class="btn btn-primary btn-block"
        >
          Register
        </button>
      </div>
    </div>
  </div>
</template>

<script>
import User from "../apis/User";
export default {
  data() {
    return {
      form: {
        name: "",
        email: "",
        password: "",
        password_confirmation: ""
      },
      errors: []
    };
  },
  methods: {
    register() {
      User.register(this.form)
        .then(() => {
          this.$router.push({ name: "Login" });
        })
        .catch(error => {
          if (error.response.status === 422) {
            this.errors = error.response.data.errors;
          }
        });
    }
  }
};
</script>

Create a Dashboard page

Clear our the views/Dashboard.vue component, so you just have a dashboard page.

<template>
  <div class="home col-8 mx-auto py-5 mt-5">
    <h1>Dashboard</h1>
    <div class="card">
      <div class="card-body" v-if="user">
        <h3>Hello, {{ user.name }}</h3>
        <span>{{ user.email }}</span>
      </div>
    </div>
  </div>
</template>

<script>
import User from "../apis/User";
export default {
  data() {
    return {
      user: null
    };
  },
  mounted() {
    User.auth().then(response => {
      this.user = response.data;
    });
  }
};
</script>

Handling API

While building up a web application, we need to make some API calls to get or update the data we are using. Typically, the calls are called directly into the code. It might happen that in another file we need to do precisely the same request so we simply use the same code. This a common situation with repetitive code. So if something changed in the server, we need to update two functions in two files: that is inconvenient.

For a better solution, create a src/apis/Api.js file and add the following code:

import axios from "axios";

let Api = axios.create({
  baseURL: "http://localhost:8000/api"
});

Api.defaults.withCredentials = true;

export default Api;

Next, create a src/apis/Csrf.js  file and the following code:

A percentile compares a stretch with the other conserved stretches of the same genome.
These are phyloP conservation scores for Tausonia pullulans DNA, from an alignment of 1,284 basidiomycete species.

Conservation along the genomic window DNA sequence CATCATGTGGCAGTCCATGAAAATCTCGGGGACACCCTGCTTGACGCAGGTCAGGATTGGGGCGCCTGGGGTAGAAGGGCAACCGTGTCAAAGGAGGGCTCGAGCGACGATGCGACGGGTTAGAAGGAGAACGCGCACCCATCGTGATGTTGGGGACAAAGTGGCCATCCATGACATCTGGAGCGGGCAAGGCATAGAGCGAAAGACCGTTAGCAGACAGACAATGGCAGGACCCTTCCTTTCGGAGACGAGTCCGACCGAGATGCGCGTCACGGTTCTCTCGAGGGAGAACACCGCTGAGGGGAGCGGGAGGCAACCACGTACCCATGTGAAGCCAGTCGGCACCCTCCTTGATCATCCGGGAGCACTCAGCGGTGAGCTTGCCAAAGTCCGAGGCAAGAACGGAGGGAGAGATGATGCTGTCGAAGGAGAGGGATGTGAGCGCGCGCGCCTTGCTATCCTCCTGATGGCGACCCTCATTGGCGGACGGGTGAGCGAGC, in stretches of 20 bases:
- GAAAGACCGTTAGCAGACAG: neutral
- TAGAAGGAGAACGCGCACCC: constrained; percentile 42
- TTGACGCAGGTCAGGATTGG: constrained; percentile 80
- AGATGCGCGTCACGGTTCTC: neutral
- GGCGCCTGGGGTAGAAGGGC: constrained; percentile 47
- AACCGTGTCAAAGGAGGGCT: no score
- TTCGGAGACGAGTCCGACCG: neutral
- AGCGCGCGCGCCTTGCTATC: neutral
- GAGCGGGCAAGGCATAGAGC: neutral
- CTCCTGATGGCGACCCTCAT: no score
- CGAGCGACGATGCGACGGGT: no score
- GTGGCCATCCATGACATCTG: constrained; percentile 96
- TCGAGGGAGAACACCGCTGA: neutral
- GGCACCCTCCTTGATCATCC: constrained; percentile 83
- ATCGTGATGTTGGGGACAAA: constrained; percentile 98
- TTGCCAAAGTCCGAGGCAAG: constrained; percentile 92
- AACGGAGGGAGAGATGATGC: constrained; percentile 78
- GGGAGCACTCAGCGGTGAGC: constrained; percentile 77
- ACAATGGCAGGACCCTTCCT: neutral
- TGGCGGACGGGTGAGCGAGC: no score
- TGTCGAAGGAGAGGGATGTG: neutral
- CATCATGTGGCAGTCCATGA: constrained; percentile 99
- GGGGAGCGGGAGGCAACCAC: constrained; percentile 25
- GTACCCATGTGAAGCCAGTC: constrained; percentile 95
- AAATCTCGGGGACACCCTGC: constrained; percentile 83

import Api from "./Api";
import Cookie from "js-cookie";

export default {
  getCookie() {
    let token = Cookie.get("XSRF-TOKEN");

    if (token) {
      return new Promise(resolve => {
        resolve(token);
      });
    }

    return Api.get("/csrf-cookie");
  }
};

Next, to handle user APIs, create src/apis/User.js

import Api from "./Api";
import Csrf from "./Csrf";

export default {
  async register(form) {
    await Csrf.getCookie();

    return Api.post("/register", form);
  },

  async login(form) {
    await Csrf.getCookie();

    return Api.post("/login", form);
  },

  async logout() {
    await Csrf.getCookie();

    return Api.post("/logout");
  },

  auth() {
    return Api.get("/user");
  }
};

Finally, we have created the SPA app with Vue.js and Laravel Sanctum. Run npm run serve command and try this app in your browser.

1

Please login or create new account to add your comment.

1 comment
Kamal Kunwar
Kamal Kunwar ·

Hello, I have followed your tutorial and almost set up on my local too. But I got a error because I am using laravel 8 and vue 3 and bootstrap 5. I manage to fix other error except one - which is as below on console. Uncaught TypeError: this.$root.$on is not a function on Navigation.vue because $on is removed on vue 3 here

mounted() {
    this.$root.$on("login", () => {
      this.isLoggedIn = true;
    });

and another warning on console is

[Vue warn]: Unhandled error during execution of mounted hook 
  at <Navigation> 
  at <App>

I hope you will help me out. regards.

You may also like:

JavaScript Array .filter(): A Comprehensive Tutorial

JavaScript offers several powerful methods to manipulate arrays, and .filter() is one of the most versatile and commonly used. This tutorial will guide you through the basics of (...)
Harish Kumar

How to Use DTOs for Cleaner Code in Laravel, Best Practices and Implementation Guide

When developing APIs in Laravel, ensuring your responses are clear, concise, and consistent is crucial for creating a maintainable and scalable application. One effective way to (...)
Harish Kumar

Vue 3: Best Practices for Efficient and Scalable Development

Vue.js is a popular JavaScript framework for building user interfaces. It has several features that enhance the development process and performance of applications. This guide (...)
Harish Kumar

Data Type Validation in Laravel Collections with the `ensure()` Method

Before moving on to the ensure() method, let us first know what Laravel Collections actually are. These are wrappers of PHP arrays, offering a fluent and helpful interface in interacting (...)
Harish Kumar

JavaScript's Array .forEach() Method Explained: Tips, Tricks, and Examples

The array .forEach() method is one of the most powerful tools in JavaScript, used for executing a provided function once upon an array element. Common applications involve iterating (...)
Harish Kumar

PHP Generators: Efficient Data Handling and Iteration Techniques

PHP Generators offer a powerful and memory-efficient way to handle large datasets and complex iteration scenarios in your applications. They provide a more elegant solution compared (...)
Harish Kumar